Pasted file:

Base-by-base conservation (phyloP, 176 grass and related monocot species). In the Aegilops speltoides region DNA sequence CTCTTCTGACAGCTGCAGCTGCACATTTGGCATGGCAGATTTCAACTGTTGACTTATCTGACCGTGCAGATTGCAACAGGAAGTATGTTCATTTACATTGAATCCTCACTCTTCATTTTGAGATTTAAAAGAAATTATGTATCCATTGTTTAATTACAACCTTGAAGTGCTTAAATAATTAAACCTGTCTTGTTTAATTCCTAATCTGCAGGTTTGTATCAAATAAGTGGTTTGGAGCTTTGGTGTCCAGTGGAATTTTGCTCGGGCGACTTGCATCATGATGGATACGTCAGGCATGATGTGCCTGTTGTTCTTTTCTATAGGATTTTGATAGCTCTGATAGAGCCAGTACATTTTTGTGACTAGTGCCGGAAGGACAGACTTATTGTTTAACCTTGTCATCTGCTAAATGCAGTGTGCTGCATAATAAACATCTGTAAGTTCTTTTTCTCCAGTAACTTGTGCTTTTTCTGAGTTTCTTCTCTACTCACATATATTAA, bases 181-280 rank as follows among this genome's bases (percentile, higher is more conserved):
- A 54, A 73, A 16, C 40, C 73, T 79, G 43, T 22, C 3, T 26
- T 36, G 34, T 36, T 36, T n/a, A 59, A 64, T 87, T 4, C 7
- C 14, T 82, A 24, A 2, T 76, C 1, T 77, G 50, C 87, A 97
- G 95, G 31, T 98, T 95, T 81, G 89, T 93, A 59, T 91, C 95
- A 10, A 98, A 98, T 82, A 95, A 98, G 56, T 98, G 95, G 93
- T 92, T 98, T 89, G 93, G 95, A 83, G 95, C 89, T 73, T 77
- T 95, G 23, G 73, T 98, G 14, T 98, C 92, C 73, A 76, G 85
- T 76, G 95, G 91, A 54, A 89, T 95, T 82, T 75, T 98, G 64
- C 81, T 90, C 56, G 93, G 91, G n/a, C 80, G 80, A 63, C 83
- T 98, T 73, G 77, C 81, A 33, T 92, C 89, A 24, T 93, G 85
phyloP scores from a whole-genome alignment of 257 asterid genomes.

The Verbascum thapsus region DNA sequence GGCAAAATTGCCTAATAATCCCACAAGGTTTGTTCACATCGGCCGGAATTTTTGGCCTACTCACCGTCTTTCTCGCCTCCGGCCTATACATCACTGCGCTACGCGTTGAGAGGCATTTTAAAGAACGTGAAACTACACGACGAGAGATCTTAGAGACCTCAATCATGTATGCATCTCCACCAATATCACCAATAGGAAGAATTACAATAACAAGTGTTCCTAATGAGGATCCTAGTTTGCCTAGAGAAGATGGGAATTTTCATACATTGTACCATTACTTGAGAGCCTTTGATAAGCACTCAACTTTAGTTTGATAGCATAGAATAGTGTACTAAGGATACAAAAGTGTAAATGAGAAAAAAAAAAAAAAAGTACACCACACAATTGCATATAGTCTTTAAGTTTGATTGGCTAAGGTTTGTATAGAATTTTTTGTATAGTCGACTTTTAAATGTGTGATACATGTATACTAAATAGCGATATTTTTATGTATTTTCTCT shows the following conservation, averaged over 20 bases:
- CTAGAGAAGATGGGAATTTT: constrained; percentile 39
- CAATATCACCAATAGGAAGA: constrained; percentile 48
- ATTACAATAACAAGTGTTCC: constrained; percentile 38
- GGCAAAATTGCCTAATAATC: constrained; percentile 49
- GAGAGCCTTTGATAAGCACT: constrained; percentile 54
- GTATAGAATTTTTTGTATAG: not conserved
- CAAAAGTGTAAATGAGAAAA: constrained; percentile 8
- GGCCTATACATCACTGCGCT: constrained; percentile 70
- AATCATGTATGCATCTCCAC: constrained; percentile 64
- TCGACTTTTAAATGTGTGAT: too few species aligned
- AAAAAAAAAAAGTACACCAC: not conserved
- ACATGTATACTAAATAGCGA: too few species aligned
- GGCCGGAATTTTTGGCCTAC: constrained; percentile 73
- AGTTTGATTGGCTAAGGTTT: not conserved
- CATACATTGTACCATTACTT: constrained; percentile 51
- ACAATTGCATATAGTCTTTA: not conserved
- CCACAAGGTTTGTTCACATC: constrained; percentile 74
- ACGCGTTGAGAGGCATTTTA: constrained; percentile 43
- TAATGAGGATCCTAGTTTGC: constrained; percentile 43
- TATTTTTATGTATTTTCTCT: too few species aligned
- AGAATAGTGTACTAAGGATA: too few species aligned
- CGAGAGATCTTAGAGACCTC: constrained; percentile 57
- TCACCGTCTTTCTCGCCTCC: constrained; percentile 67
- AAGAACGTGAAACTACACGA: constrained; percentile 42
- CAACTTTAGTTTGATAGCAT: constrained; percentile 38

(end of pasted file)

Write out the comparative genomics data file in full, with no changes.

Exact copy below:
Base-by-base conservation (phyloP, 176 grass and related monocot species). In the Aegilops speltoides region DNA sequence CTCTTCTGACAGCTGCAGCTGCACATTTGGCATGGCAGATTTCAACTGTTGACTTATCTGACCGTGCAGATTGCAACAGGAAGTATGTTCATTTACATTGAATCCTCACTCTTCATTTTGAGATTTAAAAGAAATTATGTATCCATTGTTTAATTACAACCTTGAAGTGCTTAAATAATTAAACCTGTCTTGTTTAATTCCTAATCTGCAGGTTTGTATCAAATAAGTGGTTTGGAGCTTTGGTGTCCAGTGGAATTTTGCTCGGGCGACTTGCATCATGATGGATACGTCAGGCATGATGTGCCTGTTGTTCTTTTCTATAGGATTTTGATAGCTCTGATAGAGCCAGTACATTTTTGTGACTAGTGCCGGAAGGACAGACTTATTGTTTAACCTTGTCATCTGCTAAATGCAGTGTGCTGCATAATAAACATCTGTAAGTTCTTTTTCTCCAGTAACTTGTGCTTTTTCTGAGTTTCTTCTCTACTCACATATATTAA, bases 181-280 rank as follows among this genome's bases (percentile, higher is more conserved):
- A 54, A 73, A 16, C 40, C 73, T 79, G 43, T 22, C 3, T 26
- T 36, G 34, T 36, T 36, T n/a, A 59, A 64, T 87, T 4, C 7
- C 14, T 82, A 24, A 2, T 76, C 1, T 77, G 50, C 87, A 97
- G 95, G 31, T 98, T 95, T 81, G 89, T 93, A 59, T 91, C 95
- A 10, A 98, A 98, T 82, A 95, A 98, G 56, T 98, G 95, G 93
- T 92, T 98, T 89, G 93, G 95, A 83, G 95, C 89, T 73, T 77
- T 95, G 23, G 73, T 98, G 14, T 98, C 92, C 73, A 76, G 85
- T 76, G 95, G 91, A 54, A 89, T 95, T 82, T 75, T 98, G 64
- C 81, T 90, C 56, G 93, G 91, G n/a, C 80, G 80, A 63, C 83
- T 98, T 73, G 77, C 81, A 33, T 92, C 89, A 24, T 93, G 85
phyloP scores from a whole-genome alignment of 257 asterid genomes.

The Verbascum thapsus region DNA sequence GGCAAAATTGCCTAATAATCCCACAAGGTTTGTTCACATCGGCCGGAATTTTTGGCCTACTCACCGTCTTTCTCGCCTCCGGCCTATACATCACTGCGCTACGCGTTGAGAGGCATTTTAAAGAACGTGAAACTACACGACGAGAGATCTTAGAGACCTCAATCATGTATGCATCTCCACCAATATCACCAATAGGAAGAATTACAATAACAAGTGTTCCTAATGAGGATCCTAGTTTGCCTAGAGAAGATGGGAATTTTCATACATTGTACCATTACTTGAGAGCCTTTGATAAGCACTCAACTTTAGTTTGATAGCATAGAATAGTGTACTAAGGATACAAAAGTGTAAATGAGAAAAAAAAAAAAAAAGTACACCACACAATTGCATATAGTCTTTAAGTTTGATTGGCTAAGGTTTGTATAGAATTTTTTGTATAGTCGACTTTTAAATGTGTGATACATGTATACTAAATAGCGATATTTTTATGTATTTTCTCT shows the following conservation, averaged over 20 bases:
- CTAGAGAAGATGGGAATTTT: constrained; percentile 39
- CAATATCACCAATAGGAAGA: constrained; percentile 48
- ATTACAATAACAAGTGTTCC: constrained; percentile 38
- GGCAAAATTGCCTAATAATC: constrained; percentile 49
- GAGAGCCTTTGATAAGCACT: constrained; percentile 54
- GTATAGAATTTTTTGTATAG: not conserved
- CAAAAGTGTAAATGAGAAAA: constrained; percentile 8
- GGCCTATACATCACTGCGCT: constrained; percentile 70
- AATCATGTATGCATCTCCAC: constrained; percentile 64
- TCGACTTTTAAATGTGTGAT: too few species aligned
- AAAAAAAAAAAGTACACCAC: not conserved
- ACATGTATACTAAATAGCGA: too few species aligned
- GGCCGGAATTTTTGGCCTAC: constrained; percentile 73
- AGTTTGATTGGCTAAGGTTT: not conserved
- CATACATTGTACCATTACTT: constrained; percentile 51
- ACAATTGCATATAGTCTTTA: not conserved
- CCACAAGGTTTGTTCACATC: constrained; percentile 74
- ACGCGTTGAGAGGCATTTTA: constrained; percentile 43
- TAATGAGGATCCTAGTTTGC: constrained; percentile 43
- TATTTTTATGTATTTTCTCT: too few species aligned
- AGAATAGTGTACTAAGGATA: too few species aligned
- CGAGAGATCTTAGAGACCTC: constrained; percentile 57
- TCACCGTCTTTCTCGCCTCC: constrained; percentile 67
- AAGAACGTGAAACTACACGA: constrained; percentile 42
- CAACTTTAGTTTGATAGCAT: constrained; percentile 38